Creating value when acquiring and combining companies is not easy. In theory, the sum of the parts will be more valuable than each part individually. However, there needs to be some cohesion to a roll-up. Alternatively, you end up with a disjointed company that does not command a valuation premium, but rather should be discounted to its peers. How do financial buyers generate additional value when they combine companies?

Here are some value creation techniques used in roll-ups. As a seller, you need to be aware of them if you are considering selling to a buyer executing one.

#1 A Cohesive Investment Thesis

Scale for the sake of scale is not good. Diversification of services and products makes sense, but only if there is commonality amongst the services. When exiting, the combined entity has a much better chance of attracting sophisticated investment capital if it can prove how its services and/or products relate to each other, and how they can be leveraged to increase market share within the common theme. This cohesion is key to the roll-up's investment thesis. The quickest way to destroy value in a roll-up is to have a "hodge podge" of products and services without any rhyme or reason.

#2 Scalability

Yes, scale is good and necessary as long as it makes sense. In most industries, significant value creation occurs when companies grow to a certain critical mass. These companies are better able to support the infrastructure and capital intensity required by its customers, and price services and products accordingly. Larger companies have a better ability to be a price leader, rather than a price taker. When we deploy buy and build strategies, we work extremely hard at increasing our companies' scalability, so we can take advantage of pricing power, services and products integration, buying power, and a common infrastructure.

#3 The Right Management Team

Founders make great partners, but it is often hard to promote one of them to CEO of the combined entity. This is simply because founding partners / entrepreneurs are the life blood of roll-ups, but their skills often don't match the combined entity's strategy. If the combined entity is now looking to rebrand itself, integrate services, promote its expanded geographic footprint, and showcase itself to investment bankers, a more "sales oriented" CEO is required that is influential with these different stakeholders. A CFO is needed too. Trying to promote founders and their accountants to these roles is challenging, because running a $30 million business is very different from running a $300 million business.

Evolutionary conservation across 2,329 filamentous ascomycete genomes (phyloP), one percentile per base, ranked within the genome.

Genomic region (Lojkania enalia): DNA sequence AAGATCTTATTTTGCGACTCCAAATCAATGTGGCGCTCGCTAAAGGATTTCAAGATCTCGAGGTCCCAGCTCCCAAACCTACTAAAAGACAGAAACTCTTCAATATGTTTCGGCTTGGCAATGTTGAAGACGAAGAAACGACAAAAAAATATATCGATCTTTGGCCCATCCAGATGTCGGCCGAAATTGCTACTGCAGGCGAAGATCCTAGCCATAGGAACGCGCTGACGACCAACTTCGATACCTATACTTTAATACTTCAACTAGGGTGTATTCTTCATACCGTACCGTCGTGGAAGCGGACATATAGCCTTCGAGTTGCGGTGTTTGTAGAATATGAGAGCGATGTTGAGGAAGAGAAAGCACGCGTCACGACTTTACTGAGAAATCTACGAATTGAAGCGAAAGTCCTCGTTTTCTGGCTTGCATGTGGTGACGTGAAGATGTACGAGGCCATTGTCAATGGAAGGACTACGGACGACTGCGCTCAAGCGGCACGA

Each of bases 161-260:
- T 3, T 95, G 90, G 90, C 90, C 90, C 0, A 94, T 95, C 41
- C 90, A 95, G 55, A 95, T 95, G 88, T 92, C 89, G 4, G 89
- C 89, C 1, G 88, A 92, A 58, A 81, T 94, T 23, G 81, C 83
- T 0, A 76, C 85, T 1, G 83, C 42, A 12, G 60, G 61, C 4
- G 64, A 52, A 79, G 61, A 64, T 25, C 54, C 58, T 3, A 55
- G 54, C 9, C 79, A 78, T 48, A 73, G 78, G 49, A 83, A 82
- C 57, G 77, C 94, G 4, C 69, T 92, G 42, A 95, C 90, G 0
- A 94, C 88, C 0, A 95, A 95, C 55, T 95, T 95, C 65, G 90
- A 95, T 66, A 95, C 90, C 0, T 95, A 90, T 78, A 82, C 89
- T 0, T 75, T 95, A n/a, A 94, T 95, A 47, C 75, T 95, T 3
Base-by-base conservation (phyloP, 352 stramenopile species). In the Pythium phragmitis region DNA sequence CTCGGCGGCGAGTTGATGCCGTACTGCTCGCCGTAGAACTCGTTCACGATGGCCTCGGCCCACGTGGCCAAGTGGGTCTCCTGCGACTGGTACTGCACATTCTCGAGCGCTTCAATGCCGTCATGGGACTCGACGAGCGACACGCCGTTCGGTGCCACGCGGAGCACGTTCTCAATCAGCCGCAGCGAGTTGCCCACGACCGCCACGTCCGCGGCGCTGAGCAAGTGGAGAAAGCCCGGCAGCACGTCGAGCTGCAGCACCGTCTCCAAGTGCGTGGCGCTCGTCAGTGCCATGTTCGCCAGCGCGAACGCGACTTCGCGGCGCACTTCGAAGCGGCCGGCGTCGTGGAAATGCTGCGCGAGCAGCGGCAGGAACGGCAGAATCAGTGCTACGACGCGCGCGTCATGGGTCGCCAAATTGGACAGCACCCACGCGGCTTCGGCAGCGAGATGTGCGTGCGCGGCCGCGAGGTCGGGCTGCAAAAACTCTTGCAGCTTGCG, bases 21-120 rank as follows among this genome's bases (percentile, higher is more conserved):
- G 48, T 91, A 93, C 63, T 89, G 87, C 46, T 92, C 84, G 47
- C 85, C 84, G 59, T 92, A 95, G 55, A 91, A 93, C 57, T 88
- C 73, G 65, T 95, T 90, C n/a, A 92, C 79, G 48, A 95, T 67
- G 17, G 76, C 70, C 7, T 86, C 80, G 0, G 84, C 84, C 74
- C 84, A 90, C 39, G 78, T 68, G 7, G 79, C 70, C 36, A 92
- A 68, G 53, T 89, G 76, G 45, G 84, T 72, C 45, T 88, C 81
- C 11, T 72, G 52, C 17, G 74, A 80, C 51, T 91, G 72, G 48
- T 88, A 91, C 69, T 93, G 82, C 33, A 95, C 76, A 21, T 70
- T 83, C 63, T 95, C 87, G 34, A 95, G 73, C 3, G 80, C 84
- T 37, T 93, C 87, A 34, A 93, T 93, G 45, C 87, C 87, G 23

#4 A Succession Plan

Roll-ups may be exited at a premium, but shortly thereafter they lose significant value when the founders all leave. Sometimes, a lack of a succession plan eliminates any chance of an exit. The problem with roll-ups without succession plans is that they are "one generation" businesses. Once the founders leave, the second tier of management is incapable of handling the new entity unless they have been properly identified and trained well in advance. The strategic plan needs to include taking inventory of the talent across all companies, and matching it with all the key positions in the combined entity. Each key role must have a backup that is at least two people deep. Any hole identified must be immediately recruited for, so proper training can commence.

#5 The 'Boards Around the Hockey Rink'

Roll-ups don't work without a proper succession plan. They also don't work without a playbook to work off. Founders are good at intuitive value creation. However, intuition can sometimes fail and is risky. Any business, but particularly a roll-up, should be managed with standard operating procedures that govern all key business activities. Having a process infrastructure is like putting "boards around the hockey rink." You still want your founders to play and be entrepreneurial, but you need to make sure the puck stays in play when their slap shot sails wide. Ultimately, value creation in roll-ups is enhanced when the company becomes "process driven" rather than "founder driven."

It is easy to put deals together. The real fun for both the buyer and the seller starts after the closing date when it's time to integrate the businesses in a roll-up. How does the buyer realize the returns they modeled? How does the buyer generate the real value creation in the roll-up that will lead to a higher exit multiple?

For sellers, it is imperative that they understand these value creation elements in a roll-up, so they are prepared for the change that occurs post-transaction. However, when the change is properly executed and the roll-up well integrated, the additional value generated may make up for the change management challenges and stress experienced throughout the process. This may mean another significant monetization for the seller when the roll-up gets sold.